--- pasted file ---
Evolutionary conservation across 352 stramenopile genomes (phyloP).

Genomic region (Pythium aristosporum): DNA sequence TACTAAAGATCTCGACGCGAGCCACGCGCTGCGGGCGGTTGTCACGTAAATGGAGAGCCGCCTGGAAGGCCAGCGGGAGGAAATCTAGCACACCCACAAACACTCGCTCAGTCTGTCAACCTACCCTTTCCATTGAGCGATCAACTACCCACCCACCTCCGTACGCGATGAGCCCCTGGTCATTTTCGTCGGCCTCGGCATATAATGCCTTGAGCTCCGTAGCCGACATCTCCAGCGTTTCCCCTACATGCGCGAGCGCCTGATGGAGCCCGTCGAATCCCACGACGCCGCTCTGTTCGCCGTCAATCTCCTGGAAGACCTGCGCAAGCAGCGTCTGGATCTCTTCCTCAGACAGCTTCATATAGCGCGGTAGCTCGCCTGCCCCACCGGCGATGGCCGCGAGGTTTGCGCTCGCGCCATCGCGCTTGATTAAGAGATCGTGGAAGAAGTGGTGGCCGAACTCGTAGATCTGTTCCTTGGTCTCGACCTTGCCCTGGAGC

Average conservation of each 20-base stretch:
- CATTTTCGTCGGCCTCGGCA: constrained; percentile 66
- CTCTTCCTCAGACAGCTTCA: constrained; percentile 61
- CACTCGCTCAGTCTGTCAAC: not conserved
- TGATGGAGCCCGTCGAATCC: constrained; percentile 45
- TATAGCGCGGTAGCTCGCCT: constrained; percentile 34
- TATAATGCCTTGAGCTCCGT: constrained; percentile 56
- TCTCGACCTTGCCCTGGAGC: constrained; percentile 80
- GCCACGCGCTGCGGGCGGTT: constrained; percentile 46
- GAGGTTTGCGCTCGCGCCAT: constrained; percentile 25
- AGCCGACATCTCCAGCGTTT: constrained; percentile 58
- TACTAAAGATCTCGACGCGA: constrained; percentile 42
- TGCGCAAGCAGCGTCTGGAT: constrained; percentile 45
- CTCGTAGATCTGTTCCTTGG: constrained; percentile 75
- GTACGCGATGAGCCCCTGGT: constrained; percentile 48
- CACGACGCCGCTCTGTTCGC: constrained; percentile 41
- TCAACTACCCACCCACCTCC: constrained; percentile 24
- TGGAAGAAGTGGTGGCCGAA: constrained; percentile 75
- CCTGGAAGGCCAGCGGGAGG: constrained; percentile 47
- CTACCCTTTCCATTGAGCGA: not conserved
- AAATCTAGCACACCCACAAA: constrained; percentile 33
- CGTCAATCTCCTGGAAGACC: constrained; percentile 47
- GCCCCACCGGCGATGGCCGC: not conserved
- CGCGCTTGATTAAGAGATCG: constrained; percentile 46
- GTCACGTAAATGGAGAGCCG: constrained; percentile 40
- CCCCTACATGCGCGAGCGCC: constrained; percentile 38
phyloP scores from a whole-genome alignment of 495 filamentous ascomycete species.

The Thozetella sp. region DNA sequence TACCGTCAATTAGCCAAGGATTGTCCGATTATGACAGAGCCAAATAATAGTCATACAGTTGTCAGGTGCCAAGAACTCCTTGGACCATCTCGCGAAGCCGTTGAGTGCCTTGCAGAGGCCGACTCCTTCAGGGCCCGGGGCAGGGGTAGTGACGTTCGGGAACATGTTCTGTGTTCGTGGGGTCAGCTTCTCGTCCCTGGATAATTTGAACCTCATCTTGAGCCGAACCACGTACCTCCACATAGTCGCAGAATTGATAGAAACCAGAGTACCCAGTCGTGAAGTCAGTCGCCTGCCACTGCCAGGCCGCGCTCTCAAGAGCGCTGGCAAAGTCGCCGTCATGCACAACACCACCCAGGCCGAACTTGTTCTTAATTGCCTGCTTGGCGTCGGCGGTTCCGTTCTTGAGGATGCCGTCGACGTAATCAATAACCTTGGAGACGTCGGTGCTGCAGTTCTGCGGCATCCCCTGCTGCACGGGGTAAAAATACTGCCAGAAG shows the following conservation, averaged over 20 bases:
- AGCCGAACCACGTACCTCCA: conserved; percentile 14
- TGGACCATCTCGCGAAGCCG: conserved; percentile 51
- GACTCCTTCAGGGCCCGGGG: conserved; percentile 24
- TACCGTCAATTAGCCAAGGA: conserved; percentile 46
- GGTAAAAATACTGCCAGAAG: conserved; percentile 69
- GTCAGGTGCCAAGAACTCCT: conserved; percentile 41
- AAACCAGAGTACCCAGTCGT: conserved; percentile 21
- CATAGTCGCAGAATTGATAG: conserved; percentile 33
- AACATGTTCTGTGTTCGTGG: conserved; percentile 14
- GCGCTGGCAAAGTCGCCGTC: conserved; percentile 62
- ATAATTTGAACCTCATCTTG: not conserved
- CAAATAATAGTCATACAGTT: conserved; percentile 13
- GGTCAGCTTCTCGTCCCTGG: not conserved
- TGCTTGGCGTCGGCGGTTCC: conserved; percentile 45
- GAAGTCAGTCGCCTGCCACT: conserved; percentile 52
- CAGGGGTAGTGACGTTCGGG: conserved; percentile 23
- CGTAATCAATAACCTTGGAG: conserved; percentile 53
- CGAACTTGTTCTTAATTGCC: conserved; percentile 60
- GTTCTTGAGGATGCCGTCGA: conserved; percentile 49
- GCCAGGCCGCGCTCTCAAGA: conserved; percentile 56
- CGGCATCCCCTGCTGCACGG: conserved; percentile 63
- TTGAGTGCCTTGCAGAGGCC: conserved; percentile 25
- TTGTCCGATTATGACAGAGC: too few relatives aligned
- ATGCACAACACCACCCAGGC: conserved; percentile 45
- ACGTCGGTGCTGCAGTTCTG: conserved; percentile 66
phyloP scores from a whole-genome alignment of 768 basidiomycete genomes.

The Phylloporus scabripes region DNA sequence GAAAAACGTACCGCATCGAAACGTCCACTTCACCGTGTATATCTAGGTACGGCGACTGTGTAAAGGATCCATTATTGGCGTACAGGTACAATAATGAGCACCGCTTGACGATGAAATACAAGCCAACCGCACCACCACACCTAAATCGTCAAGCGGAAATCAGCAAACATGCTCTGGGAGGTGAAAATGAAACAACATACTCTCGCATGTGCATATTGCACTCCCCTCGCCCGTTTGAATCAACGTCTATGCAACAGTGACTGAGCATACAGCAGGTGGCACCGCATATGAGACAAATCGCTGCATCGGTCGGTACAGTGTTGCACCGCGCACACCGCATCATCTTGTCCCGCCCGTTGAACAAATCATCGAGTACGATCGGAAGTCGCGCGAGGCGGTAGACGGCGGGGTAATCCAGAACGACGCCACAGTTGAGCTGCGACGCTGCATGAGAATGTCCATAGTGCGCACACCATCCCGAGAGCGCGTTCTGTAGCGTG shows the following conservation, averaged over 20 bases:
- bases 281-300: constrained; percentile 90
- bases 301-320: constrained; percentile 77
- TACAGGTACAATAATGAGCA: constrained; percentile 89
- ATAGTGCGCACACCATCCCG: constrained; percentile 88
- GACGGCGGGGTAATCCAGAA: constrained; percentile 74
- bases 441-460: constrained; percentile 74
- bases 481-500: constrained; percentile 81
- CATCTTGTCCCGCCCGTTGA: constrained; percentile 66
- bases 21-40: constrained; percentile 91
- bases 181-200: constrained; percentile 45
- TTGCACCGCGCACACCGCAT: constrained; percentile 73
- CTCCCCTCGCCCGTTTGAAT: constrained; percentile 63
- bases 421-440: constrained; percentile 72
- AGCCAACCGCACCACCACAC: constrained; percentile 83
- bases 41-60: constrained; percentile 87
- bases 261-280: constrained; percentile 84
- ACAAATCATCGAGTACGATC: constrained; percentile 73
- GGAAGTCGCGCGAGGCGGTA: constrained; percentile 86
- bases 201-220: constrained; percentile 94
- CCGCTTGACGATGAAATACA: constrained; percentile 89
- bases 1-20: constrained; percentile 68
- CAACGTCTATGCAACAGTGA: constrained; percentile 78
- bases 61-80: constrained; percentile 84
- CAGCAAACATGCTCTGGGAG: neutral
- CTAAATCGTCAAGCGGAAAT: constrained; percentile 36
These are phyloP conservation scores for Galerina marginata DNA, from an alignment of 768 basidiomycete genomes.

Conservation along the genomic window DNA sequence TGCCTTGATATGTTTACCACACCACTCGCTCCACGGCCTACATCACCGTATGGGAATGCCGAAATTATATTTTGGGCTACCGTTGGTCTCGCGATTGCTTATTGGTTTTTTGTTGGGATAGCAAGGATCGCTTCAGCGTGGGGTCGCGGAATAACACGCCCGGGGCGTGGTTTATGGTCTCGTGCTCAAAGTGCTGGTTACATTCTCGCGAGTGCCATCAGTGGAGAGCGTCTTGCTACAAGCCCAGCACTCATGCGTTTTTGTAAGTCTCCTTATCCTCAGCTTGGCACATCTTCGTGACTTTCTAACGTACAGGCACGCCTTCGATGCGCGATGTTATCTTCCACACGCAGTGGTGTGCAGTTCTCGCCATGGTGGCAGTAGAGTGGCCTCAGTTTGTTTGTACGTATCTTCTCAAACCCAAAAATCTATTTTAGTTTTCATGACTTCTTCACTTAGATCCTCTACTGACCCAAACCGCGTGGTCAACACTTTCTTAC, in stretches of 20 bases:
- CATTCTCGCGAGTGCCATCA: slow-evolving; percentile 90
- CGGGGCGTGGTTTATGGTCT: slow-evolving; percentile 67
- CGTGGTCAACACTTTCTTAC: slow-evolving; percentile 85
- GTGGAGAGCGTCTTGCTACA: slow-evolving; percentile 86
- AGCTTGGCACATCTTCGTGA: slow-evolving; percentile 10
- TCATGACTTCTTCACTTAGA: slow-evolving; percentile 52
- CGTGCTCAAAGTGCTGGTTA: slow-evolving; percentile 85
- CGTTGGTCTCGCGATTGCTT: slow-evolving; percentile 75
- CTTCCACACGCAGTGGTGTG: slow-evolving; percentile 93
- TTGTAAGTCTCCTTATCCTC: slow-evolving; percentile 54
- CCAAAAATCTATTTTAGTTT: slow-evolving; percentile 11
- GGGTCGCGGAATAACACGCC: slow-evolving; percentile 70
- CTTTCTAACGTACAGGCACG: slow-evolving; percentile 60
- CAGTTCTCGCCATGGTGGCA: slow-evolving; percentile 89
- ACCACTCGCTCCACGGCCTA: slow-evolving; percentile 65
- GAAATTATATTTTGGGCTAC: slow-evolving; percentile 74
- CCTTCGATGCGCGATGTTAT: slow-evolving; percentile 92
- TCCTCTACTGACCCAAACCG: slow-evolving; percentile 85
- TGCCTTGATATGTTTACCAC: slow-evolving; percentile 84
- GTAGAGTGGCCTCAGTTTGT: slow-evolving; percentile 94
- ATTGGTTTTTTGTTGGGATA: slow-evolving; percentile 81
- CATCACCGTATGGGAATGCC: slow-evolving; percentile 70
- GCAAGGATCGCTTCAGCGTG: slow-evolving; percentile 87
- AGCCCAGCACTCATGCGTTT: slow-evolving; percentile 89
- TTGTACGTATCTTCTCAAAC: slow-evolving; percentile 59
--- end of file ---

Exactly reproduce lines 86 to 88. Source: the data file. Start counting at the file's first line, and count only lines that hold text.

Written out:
- CGGGGCGTGGTTTATGGTCT: slow-evolving; percentile 67
- CGTGGTCAACACTTTCTTAC: slow-evolving; percentile 85
- GTGGAGAGCGTCTTGCTACA: slow-evolving; percentile 86